U.S. President Barack Obama remembered the power of Martin Luther King Jr.'s iconic "I have a dream" speech  at a ceremony in Washington today, saying the "hunger of purpose" that motivated thousands of people to join the March on Washington 50 years ago lives on in this generation.

Civil rights leader King gave his famous speech at an event that drew over 250,000 people to Washington's Lincoln Memorial on Aug. 28, 1963. He envisioned a nation transformed into an oasis of justice, free from racial inequality.

"Now is the time to rise from the dark and desolate valley of segregation to the sunlit path of racial justice," said King — words that influenced the then-Kennedy administration to accelerate racial equality legislation.

Obama, the first black U.S. president, commented on the bravery of the people who came together for the march.

"They came by the thousands, from every corner of our country," he said. "Men and women, young and old, blacks who longed for freedom and whites who could no longer accept freedom for themselves while witnessing the subjugation of others."

Obama delivered his address on the steps of the same memorial after the ringing of bells at 3 p.m. ET, to mark the time that King began to speak to people lining the National Mall.

"Because they kept marching, America changed," Obama said. "Because they marched, the civil rights law was passed, because they marched, a voting rights law was signed, because they marched, doors of opportunity and education swung open so their daughters and their sons could finally imagine a life for themselves beyond washing somebody else's laundry or shining somebody else's shoes."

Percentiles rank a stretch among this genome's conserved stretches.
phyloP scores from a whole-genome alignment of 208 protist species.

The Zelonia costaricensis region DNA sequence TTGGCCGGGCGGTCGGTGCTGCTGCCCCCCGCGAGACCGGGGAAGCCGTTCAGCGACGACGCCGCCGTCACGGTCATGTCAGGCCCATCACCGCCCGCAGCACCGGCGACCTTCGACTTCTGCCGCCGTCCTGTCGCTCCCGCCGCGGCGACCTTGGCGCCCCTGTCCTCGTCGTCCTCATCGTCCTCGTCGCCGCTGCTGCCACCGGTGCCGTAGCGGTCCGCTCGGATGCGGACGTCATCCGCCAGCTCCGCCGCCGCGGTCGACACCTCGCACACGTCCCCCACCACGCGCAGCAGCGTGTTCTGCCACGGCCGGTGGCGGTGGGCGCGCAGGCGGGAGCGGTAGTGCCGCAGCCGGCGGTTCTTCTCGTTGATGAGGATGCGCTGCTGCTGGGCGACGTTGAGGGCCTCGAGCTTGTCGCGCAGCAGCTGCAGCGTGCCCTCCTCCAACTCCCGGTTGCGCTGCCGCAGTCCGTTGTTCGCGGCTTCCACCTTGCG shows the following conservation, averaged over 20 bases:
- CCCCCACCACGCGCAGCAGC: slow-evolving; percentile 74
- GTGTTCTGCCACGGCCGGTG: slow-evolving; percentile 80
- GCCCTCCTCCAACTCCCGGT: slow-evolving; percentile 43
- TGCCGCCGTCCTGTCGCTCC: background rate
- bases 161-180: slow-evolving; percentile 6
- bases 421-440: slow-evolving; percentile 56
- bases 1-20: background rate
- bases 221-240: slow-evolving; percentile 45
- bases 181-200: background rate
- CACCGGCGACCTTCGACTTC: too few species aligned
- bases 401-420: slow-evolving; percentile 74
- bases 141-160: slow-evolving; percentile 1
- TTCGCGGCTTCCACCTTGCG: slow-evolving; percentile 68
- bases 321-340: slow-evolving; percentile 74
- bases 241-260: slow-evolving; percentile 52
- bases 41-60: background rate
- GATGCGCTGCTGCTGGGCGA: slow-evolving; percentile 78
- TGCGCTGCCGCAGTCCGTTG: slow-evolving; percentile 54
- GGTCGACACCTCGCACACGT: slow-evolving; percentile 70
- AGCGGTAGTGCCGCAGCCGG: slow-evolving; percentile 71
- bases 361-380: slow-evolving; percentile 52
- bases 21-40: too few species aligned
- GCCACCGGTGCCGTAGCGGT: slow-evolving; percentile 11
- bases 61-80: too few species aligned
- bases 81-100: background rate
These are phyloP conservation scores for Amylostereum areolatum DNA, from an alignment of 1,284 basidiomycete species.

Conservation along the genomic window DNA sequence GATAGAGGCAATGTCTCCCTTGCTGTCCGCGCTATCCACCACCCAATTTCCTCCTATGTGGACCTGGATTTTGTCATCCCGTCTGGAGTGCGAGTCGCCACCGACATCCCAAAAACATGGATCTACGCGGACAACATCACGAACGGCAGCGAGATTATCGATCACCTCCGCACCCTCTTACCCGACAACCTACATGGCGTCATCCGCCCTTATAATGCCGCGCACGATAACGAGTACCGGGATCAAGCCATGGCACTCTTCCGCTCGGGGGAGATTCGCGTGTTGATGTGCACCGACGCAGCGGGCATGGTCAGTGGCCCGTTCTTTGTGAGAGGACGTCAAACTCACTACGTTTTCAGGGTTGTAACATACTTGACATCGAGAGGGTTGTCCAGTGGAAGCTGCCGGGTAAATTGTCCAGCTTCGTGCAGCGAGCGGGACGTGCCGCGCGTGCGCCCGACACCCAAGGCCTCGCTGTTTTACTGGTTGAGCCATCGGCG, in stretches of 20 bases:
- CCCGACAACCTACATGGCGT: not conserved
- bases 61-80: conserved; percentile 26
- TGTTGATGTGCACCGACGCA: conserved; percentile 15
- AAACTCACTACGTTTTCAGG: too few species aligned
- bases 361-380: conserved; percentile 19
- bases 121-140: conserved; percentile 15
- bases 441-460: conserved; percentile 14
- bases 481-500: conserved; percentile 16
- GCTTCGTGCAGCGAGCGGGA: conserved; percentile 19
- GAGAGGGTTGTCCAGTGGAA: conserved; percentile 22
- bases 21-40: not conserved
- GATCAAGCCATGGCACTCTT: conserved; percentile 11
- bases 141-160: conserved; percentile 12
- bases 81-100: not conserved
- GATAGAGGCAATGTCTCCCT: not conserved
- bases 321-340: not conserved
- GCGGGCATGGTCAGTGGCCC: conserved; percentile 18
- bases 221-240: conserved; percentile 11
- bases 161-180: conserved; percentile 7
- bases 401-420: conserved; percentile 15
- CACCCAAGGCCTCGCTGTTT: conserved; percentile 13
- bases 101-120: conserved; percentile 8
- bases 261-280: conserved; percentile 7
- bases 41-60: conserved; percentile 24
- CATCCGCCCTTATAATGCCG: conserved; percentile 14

At precisely 3 p.m., members of the King family tolled a bell to echo King's call 50 years earlier to "let freedom ring." It was the same bell that once hung in the 16th Street Baptist Church in Birmingham, Ala., where four black girls were killed when a bomb planted by a white supremacist exploded in 1963.

When King made his famous speech, the South was still segregated, with separate restrooms and schools for blacks and whites.

It took two years until Lyndon Johnson — who became president following the assassination of John F. Kennedy just three months after King's speech — finally prevailed over Congress to sign the country's landmark Civil Rights Act and Voting Rights Act into law. King was assassinated three years after that, in 1968.

King's dream 'elusive'

Obama remarked on the powerful changes that have moved through America over the past five decades, but he pointed to the nation's economic disparities as evidence that more needs to be done to realize King's hopes.

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Former Presidents Jimmy Carter, Bill Clinton, first lady Michelle Obama and President Obama listen to the national anthem during the commemoration of the 50th anniversary of the March on Washington and Martin Luther King Jr.'s 'I have a dream' speech. (Kevin Lamarque/Reuters)

Obama said there have been "examples of success within black America" that would not have been possible 50 years ago, but noted that black unemployment rates are still almost twice as high as white unemployment rates and the gap in wealth between races has grown. The position of "all working Americans" has eroded over the years, Obama said, "making the dream Dr. King described even more elusive."

Obama said people today may not face the same dangers as in 1963, but the "fierce urgency of now remains."

"We may never duplicate the swelling crowds and dazzling procession of that day so long ago – no one can match King's brilliance – but the same flame that lit the heart of all who are willing to take a first step of justice, I know that flame remains."